I’ve written in theory for years about how managers should leverage SharePoint for streamlining collaboration. In case you’re still not convinced to act, I’ve got a shining example of a quick win you can try on your own.
I recently met with a client that had multiple document libraries in multiple site collections with more than 10,000 documents each. Two had more than 25,000. All had a last modified time of less than a couple hours.
Such situations are almost always signs of information screaming for a better way. And…before you click away from this article because you think it’s for IT folks, consider this: If you are a manager of employees, this inefficiency is costing you in labor, errors, and your own time.
Information stored in such a way might as well be invisible to you. You can only review it if you go into the libraries, click many files, and look at each of them individually…minimizing and maximizing windows the entire time. Information in Word or Excel documents is labor-intensive to review!
SharePoint custom lists make that information review-able with only a click or two as a set. Do yourself a favor and read the rest of this article!
The client and I were doing a quick review of his organization’s site health and looking for potential housekeeping opportunities. Those document libraries stood out as probable easy, quick wins.
My rule for document libraries is that if you have thousands, or even hundreds, of documents in a document library and the most recently modified time is always a short time span, there is a high likelihood there are files serving as templates and those template files are being “saved as” over and over.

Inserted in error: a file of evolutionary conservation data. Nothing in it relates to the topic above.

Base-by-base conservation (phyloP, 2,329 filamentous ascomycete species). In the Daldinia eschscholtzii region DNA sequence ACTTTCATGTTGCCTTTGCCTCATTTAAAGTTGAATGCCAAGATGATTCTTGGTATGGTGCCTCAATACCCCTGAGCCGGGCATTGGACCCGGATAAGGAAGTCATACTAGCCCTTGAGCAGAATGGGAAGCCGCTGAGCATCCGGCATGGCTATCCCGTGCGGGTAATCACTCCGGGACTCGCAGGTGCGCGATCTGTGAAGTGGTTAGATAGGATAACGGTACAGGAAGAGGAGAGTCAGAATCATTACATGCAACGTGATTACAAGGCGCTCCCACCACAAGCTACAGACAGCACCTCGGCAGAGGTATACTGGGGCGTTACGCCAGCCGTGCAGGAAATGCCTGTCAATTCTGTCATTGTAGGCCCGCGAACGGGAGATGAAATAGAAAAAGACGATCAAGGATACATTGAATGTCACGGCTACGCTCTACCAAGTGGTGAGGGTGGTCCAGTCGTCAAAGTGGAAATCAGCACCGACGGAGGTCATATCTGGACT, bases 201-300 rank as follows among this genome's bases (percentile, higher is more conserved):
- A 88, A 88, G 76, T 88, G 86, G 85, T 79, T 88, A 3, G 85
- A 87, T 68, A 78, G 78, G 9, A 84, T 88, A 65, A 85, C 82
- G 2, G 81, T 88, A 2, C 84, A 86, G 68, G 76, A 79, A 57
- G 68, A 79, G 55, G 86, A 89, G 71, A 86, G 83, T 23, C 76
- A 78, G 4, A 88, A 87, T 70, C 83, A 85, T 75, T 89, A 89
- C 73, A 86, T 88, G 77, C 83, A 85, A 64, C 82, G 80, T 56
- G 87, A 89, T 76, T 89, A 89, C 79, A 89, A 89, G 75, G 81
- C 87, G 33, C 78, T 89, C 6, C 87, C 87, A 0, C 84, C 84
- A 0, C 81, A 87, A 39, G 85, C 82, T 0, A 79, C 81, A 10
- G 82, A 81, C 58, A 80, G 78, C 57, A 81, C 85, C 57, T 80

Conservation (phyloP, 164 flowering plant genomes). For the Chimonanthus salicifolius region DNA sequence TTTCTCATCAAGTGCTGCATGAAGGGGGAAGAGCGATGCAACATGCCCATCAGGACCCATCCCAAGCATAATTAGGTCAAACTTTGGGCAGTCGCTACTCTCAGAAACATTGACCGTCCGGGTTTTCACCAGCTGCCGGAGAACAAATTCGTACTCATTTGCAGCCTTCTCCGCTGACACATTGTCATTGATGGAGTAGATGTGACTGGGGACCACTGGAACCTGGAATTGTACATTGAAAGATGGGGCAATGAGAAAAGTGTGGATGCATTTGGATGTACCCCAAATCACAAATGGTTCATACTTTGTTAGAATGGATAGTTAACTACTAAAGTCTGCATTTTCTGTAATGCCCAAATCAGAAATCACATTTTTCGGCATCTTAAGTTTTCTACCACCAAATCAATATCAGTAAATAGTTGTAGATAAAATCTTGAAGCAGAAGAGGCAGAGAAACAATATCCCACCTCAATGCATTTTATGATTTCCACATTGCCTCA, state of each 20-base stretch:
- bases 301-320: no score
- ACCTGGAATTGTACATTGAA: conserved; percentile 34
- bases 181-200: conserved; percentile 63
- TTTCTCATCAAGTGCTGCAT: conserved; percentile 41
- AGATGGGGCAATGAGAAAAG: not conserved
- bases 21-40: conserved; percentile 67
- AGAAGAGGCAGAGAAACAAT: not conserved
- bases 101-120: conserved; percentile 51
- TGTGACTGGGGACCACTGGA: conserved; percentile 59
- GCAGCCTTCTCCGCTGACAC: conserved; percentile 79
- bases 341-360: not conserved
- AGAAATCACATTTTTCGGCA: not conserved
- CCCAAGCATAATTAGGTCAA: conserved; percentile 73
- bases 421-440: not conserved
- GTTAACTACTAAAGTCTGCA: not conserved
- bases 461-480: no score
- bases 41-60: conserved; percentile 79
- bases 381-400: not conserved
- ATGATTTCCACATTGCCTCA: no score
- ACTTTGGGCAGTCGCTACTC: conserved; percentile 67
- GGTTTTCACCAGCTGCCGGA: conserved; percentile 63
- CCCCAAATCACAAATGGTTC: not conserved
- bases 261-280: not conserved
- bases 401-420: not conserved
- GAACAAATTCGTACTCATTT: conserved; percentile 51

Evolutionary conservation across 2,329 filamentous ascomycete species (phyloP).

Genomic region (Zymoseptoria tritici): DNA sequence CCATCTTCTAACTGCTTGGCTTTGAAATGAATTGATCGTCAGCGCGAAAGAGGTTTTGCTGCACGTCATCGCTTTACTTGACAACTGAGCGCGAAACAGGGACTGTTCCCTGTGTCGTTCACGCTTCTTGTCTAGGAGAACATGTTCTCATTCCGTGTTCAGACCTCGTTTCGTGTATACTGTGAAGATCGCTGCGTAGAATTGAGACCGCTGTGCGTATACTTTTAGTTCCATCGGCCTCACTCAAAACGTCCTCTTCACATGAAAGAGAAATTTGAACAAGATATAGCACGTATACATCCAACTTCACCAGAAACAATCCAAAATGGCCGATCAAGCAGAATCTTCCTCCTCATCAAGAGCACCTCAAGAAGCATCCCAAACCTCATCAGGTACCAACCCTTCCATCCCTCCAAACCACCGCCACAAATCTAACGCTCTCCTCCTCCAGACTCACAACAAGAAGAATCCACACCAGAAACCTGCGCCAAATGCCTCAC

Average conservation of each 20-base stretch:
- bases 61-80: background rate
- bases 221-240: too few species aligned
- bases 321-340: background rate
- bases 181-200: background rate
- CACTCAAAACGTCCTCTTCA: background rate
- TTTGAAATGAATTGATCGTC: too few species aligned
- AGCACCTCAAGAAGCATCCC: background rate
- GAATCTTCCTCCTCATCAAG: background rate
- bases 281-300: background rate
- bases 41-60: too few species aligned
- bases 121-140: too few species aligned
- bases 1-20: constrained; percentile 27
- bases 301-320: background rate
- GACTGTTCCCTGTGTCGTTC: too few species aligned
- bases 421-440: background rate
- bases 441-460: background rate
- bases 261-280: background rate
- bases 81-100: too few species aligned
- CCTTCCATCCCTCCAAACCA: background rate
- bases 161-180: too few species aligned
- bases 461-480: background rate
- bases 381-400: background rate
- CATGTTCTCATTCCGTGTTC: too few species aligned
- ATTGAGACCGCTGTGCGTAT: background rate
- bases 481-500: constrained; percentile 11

Such a practice should be obsolete due to its labor intensity and the fact that the resulting information is difficult to review. Recurring items such as these are much more efficiently handled using custom lists in SharePoint.
It takes on average, ten clicks and four minutes per file to open the template and save as another filename (not to mention a lot of server and bandwidth space).
Entering the same information into a web form of a SharePoint custom list takes two clicks and one minute. If you have five employees doing that same task each day, you’re wasting 12,500 clicks per year and more than 60 hours of labor. Given that building the custom list takes less than thirty minutes, you’re missing out on savings that are hard to pass up.
That time savings isn’t going to save your business by itself, but when you consider how many of those types of savings are available to you as a manager across your entire business, learning how to leverage SharePoint adds up to impressive savings.
The biggest benefit however, is in the effort it saves you as the manager when you review the input information.
Opening and reviewing only ten of the documents takes you about five minutes, and that is being very conservative. Reviewing that information in real time on your manager’s SharePoint dashboard takes about five seconds. That’s a time savings for you of 98%, not to mention you’ll be more aware of the data because you’re more likely to stay on top of it if it is right in front of your face every day.
Do yourself a favor and look through the “all site content” page of your SharePoint site. If you see a document library that is stuffed with documents and has a short “last modified” date, dig into it to see if there is a recurring file that can be turned into a web form entry format via a custom list.
You don’t need to know how to do it yourself, but at least you’ll know what to ask of your SharePoint administrator.
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